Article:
BLINC (Business Librarianship in North Carolina) got 2015 off to a fruitful start with a quarterly workshop on Monday, January 5.
We met at the Innovation Quarter in downtown Winston-Salem – big old RJR Reynolds factories being converted to research, education, and entrepreneurship support spaces. We were kindly hosted by the Forsyth Technical Community College’s Business & Industry Services in the 525 @ Vine building [photos]. Across the courtyard is Flywheel co-working innovation space, which we toured later. The next building over is being gutted to become the new home of the WFU School of Medicine.
I walked to the workshop from our downtown condo. It’s exciting to see the continued revival of and reinvestment in downtowns across the country. I passed the Reynolds Tower (the little Empire State Building, designed by the same architect before its younger, taller brother was built in Manhattan), where workers were busy converting it to a boutique hotel that will retain the stunning art deco lobby. The historic county courthouse, a block away, was busy with workers converting it to apartments. The place we live was a 1900 textiles mill (women’s underwear) a few blocks from Old Salem, where some German-speaking Moravians settled in the 1750’s. Lots of history restored or reclaimed leading to economic development growth, tourism, and innovation.
Forsyth Tech’s Business & Industry Services includes the local Small Business Center. Every community college in North Carolina has one of these to support entrepreneurs and small business owners. BLINC colleagues Kathleen Wheeless and Jody Lohman of the Forsyth County Public Library regularly spend time here to provide training and do outreach. Kathleen serves on the SBC advisory board.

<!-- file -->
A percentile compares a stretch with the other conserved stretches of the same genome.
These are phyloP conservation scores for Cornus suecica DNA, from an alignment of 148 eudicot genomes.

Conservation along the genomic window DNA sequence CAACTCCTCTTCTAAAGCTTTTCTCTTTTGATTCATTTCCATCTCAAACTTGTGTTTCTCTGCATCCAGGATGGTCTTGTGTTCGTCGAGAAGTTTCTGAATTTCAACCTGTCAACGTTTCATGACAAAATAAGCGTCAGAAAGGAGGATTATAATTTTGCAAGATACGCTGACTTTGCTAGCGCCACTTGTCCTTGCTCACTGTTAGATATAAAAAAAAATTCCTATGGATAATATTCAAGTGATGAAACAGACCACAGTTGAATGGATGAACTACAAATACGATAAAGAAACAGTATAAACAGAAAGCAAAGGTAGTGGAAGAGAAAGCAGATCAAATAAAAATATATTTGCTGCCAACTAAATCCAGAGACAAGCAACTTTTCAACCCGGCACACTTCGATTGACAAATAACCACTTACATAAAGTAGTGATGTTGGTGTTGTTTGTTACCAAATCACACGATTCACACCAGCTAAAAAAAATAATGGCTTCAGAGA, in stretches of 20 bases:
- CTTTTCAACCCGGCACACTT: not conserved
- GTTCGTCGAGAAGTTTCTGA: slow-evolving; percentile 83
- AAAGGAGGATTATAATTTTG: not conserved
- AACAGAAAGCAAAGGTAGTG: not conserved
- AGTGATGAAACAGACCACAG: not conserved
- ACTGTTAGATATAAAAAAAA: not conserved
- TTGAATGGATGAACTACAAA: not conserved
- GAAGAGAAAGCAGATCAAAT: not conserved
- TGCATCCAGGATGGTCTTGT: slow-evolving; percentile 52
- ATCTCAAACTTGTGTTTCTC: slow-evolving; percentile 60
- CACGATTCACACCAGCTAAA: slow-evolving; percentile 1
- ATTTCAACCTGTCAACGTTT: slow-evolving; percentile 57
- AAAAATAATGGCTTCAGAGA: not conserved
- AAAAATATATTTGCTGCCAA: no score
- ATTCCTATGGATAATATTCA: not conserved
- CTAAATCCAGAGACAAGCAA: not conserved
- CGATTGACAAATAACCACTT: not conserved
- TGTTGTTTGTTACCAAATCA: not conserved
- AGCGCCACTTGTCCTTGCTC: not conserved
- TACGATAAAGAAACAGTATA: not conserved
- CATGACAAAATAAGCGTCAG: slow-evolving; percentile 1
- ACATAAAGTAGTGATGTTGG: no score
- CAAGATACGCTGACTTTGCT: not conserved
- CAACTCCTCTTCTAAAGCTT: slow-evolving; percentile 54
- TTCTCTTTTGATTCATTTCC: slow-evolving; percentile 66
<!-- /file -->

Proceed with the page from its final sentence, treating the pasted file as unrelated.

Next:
Mary Scanlon of WFU, our excellent BLINC chair, welcomed us and introduced Allan Younger, the SBC director. Allan, Kathleen, and Jody led us in a long and interesting discussion about supporting entrepreneurs and small business and nonprofit owners, making connections locally and state-wide, library marketing, and how academic and public libraries collaborate on this stuff.
My favorite quote from Allan, regarding the significant research needs of nonprofits: “A nonprofit is still a business, just with a different legal structure”.
I’m still struck by how few public library systems allow their business specialists to use the title “Business Librarian”. Maybe I’m being narrow-minded here (given the job title my department heads have allowed me to choose), but having a customer-centered job title seemed like an easy way to facilitate outreach and marketing efforts.
Nancy Tucker and Sharon Stack from the Kings Mountain Public library drove in from beyond Charlotte for the workshop. Like Natasha Francois of Wayne County Public Library (see a previous BLINC workshop post), Nancy’s focus is going door to door visiting businesses in King’s Mountain to provide business research support and promote library services. I hope Nancy and Sharon (perhaps with Natasha?) will write an article about their work or provide a conference presentation.
Later in the workshop we talked about new tools and apps, began discussing BLINC programming for the 2015 NCLA conference in October, and spent an hour evaluating the specialized reports provided by ABI-INFORM, now available statewide via NCLIVE. (BLINC members, look for Mary’s summary in Wiggio soon).
We ended with a tour of the SBC spaces as well as the neighboring Flywheel. I really liked its half-sized basketball court (cement floor) with its hung-from-the-ceiling projector (risky?), ample white boards, portable stackable chairs, and wooden raisers with cushions.
We ran out of time for Nina Exner (NC A&T) and Kathleen to discuss grant support for academics and nonprofits, respectively. Next time, Mary promises. Props to Nina for taking notes and taking care of our lunch orders.
I picked up some milk and OJ on the walk home at the little downtown grocery store.